Acute Effects Of Drugs

Alcohol. Acute administration of ALCOHOL (ethanol)—a depressant—reduces cerebral glucose utilization, as we learned from measurements taken by the FDG technique. Modest decreases of 15 percent or less are seen in the whole brain in response to a dose of 1 gram/kilogram (g/kg) of ethanol (about 2 oz. of 100 proof whiskey for a 150-lb. person). Slightly more dramatic reductions in metabolism have been noted in the brain's cortex, particularly in the frontal and the occipital regions.

In contrast, acute ethanol administration does not reduce cerebral blood flow. Therefore, ethanol appears to dissociate cerebral blood flow from glucose metabolism. Studies with xenon-133 have indicated that ethanol (0.75 g/kg) increases cerebral blood flow by about 20 percent overall. Furthermore, normalized data obtained by PET scanning, using 15O-labeled water, indicate regional effects of ethanol on cerebral blood flow. The largest changes were noted in the cerebellum (decrease), the prefrontal cortex (increase), and the temporal cortex (increase).

Stimulants. Studies with STIMULANTS have indicated that drugs of this class—including COCAINE and Amphetamine—like the Depressant alcohol, reduce cerebral glucose utilization. Oral AMPHETAMINE at a dose of 0.5 milligrams/kilogram (mg/kg) decreases cerebral glucose metabolism by an average of about 6 percent of values in the unperturbed state, with no variation in the effect of the drug in different brain regions. A euphorigenic intravenous dose of cocaine (40 mg iv) also reduces cerebral glucose metabolism globally, averaging about a 14 percent decrease overall. The largest reductions occur in the left temporal pole and in the left lateral occipital gyrus.

Benzodiazepines. The effects of diazepam (Valium), a benzodiazepine anxiolytic, on cerebral metabolism and blood flow have also been studied, and results indicate that both of these parameters of brain function are reduced. Glucose metabolism is reduced by taking doses as low as 0.07 milli grams/kilogram orally (about 5 mg, the dose that might be given for anxiety), and the effect does not show regional specificity. Small reductions in cerebral blood flow, as measured with xenon-133, are also seen in response to intravenous diazepam (0.1 mg/kg). The reductions average about 6 percent overall, with the largest reduction seen in the right frontal cortex.

Opioids. The acute effects of HEROIN on cerebral metabolism or blood flow have not been reported, but a euphorigenic intramuscular dose of MORPHINE (30 mg) reduces cerebral metabolism globally, averaging about a 10 percent decrease overall. The largest reduction is found in the left superior frontal gyrus.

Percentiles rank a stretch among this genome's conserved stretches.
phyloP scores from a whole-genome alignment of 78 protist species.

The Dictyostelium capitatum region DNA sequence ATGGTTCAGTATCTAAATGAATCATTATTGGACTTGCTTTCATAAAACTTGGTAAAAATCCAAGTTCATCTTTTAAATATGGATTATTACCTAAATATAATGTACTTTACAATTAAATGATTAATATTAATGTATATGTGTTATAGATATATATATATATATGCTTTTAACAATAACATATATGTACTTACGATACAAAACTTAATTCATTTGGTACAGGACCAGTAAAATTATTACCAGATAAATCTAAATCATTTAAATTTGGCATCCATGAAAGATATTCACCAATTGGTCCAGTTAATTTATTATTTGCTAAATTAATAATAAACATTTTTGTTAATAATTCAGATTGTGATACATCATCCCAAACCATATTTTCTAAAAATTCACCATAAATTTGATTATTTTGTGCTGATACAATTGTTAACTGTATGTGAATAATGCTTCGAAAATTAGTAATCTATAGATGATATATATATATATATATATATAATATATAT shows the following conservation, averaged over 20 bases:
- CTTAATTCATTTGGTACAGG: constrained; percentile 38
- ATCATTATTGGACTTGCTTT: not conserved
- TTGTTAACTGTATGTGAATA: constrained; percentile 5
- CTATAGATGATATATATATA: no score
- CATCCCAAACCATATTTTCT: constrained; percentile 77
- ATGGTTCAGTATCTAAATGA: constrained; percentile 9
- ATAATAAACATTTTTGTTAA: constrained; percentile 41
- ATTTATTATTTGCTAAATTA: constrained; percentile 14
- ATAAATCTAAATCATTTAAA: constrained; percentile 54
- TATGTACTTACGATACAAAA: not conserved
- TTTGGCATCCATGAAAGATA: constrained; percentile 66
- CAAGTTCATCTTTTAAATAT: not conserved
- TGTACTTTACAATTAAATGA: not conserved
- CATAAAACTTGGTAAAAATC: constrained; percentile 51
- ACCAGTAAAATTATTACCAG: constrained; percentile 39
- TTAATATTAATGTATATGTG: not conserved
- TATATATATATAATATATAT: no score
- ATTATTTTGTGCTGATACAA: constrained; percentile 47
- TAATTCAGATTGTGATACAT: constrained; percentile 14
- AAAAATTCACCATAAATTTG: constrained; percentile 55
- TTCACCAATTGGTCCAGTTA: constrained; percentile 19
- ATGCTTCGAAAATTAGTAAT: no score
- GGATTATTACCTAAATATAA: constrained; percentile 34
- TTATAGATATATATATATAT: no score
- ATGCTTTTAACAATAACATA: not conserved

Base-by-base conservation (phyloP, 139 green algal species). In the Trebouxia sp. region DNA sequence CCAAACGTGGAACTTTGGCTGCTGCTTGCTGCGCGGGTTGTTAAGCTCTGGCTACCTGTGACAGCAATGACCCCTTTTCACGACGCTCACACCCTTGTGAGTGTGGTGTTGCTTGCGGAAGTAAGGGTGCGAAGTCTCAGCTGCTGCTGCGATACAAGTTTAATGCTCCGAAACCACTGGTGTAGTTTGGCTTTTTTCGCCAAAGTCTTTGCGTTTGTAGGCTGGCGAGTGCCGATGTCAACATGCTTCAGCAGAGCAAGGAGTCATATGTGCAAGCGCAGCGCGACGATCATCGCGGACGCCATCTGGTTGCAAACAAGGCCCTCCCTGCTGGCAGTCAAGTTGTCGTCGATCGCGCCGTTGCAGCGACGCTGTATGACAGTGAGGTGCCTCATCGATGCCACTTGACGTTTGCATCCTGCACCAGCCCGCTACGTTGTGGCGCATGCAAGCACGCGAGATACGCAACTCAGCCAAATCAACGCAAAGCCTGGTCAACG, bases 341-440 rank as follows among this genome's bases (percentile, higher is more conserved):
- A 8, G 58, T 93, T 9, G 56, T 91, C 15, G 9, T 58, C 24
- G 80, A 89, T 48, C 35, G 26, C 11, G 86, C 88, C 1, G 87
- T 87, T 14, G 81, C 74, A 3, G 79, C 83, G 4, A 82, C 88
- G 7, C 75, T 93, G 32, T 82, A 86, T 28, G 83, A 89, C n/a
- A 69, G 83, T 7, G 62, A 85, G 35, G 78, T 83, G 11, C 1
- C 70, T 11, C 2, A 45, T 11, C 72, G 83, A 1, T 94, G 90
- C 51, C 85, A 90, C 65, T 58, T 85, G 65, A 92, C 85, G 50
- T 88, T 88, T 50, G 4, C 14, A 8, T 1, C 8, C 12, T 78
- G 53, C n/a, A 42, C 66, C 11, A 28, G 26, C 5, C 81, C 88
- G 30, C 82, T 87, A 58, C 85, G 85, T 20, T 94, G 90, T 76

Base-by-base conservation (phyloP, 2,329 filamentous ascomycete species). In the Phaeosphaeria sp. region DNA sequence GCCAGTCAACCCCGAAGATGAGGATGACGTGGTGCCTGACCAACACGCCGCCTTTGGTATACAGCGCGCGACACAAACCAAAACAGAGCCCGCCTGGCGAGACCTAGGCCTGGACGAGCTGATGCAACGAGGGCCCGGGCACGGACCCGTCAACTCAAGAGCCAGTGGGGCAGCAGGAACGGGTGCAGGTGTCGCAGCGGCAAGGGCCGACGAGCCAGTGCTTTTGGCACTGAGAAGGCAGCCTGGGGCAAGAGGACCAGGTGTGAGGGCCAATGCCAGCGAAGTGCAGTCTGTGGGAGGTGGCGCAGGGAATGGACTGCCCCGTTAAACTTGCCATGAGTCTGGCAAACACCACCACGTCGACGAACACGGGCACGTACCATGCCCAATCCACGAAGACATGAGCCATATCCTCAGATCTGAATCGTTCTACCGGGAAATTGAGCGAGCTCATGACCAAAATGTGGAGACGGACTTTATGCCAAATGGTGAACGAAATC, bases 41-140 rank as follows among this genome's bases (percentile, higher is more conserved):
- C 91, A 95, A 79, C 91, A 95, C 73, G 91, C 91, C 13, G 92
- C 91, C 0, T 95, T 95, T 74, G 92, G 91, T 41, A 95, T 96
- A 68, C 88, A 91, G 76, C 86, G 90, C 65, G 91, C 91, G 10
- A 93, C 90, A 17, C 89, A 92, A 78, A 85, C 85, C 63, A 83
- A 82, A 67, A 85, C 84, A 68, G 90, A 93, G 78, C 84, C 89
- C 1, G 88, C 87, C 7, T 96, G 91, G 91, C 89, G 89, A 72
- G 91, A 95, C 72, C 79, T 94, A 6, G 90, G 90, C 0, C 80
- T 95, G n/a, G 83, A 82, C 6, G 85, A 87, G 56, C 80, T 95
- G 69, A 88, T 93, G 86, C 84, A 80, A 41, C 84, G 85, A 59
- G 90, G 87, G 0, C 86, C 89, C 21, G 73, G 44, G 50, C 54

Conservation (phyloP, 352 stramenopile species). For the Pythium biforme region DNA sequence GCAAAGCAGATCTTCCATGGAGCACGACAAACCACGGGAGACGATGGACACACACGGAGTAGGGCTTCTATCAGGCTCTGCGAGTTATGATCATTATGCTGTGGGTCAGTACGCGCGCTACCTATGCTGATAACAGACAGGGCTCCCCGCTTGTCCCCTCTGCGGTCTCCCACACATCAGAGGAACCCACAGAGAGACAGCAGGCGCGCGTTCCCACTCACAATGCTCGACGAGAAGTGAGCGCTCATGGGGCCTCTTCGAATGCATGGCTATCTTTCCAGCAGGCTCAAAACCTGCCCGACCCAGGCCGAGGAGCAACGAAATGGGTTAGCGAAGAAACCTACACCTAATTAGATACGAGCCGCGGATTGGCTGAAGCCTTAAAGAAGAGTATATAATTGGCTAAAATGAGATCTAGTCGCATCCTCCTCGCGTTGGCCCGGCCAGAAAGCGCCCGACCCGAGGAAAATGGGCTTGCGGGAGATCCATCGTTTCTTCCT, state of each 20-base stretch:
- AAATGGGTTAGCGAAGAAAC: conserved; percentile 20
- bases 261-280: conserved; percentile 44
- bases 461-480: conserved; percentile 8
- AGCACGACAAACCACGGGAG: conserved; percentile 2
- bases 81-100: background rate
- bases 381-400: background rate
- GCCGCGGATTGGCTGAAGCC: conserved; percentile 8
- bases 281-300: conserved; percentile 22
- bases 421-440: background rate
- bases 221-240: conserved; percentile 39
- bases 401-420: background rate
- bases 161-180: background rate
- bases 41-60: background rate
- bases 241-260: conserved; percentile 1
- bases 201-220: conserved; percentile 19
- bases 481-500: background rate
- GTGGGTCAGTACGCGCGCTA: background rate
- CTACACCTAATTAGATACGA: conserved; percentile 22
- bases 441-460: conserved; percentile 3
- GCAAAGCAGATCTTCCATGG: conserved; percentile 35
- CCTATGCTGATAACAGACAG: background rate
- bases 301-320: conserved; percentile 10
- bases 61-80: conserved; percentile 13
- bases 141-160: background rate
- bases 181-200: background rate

Marijuana. The active ingredient in MARIJUANA, delta-9-TETRAHYDROCANNABINOL (THC), produces variable effects on global cerebral glucose consumption but increases normalized metabolism in the cerebellum, as is consistent with the localization of cannabinoid receptors to this region. The metabolic effect is correlated with self-reported intoxication and with the plasma concentration of


Effects of Abused Drugs. Taken together, these results indicate that all drugs of abuse that have consistent effects on cerebral metabolism produce decreases, but the magnitude of the decrease varies. This discrepancy is due, at least in part, to differences in dose and route of administration. The regional distribution of drug effects also varies, but the regional differences in percent change are not large in any of these studies. It seems that drugs of abuse—whether classified as depressants (alcohol), stimulants (cocaine), tranquilizers (benzodiazepines), or Analgesics (Opioids)—reduce cerebral glucose metabolism globally.

Effects of abused drugs on global cerebral blood flow are less consistent, with decreases by the tranquilizer diazepam but increases by the depressant alcohol. Differences in regional effects of drugs on cerebral blood flow are minimal or absent, and the effects are generally global. Drugs of abuse may influence cerebral blood flow by direct effects on the cerebral blood vessels. Such direct vascular effects do not reflect changes in blood flow to meet the energy demand of the brain—in contrast, measurements of glucose metabolic rates are less sensitive to vascular responses that are seen as alterations in cerebral blood flow. In this respect, glucose metabolism can be a better measure of brain function than cerebral blood flow.

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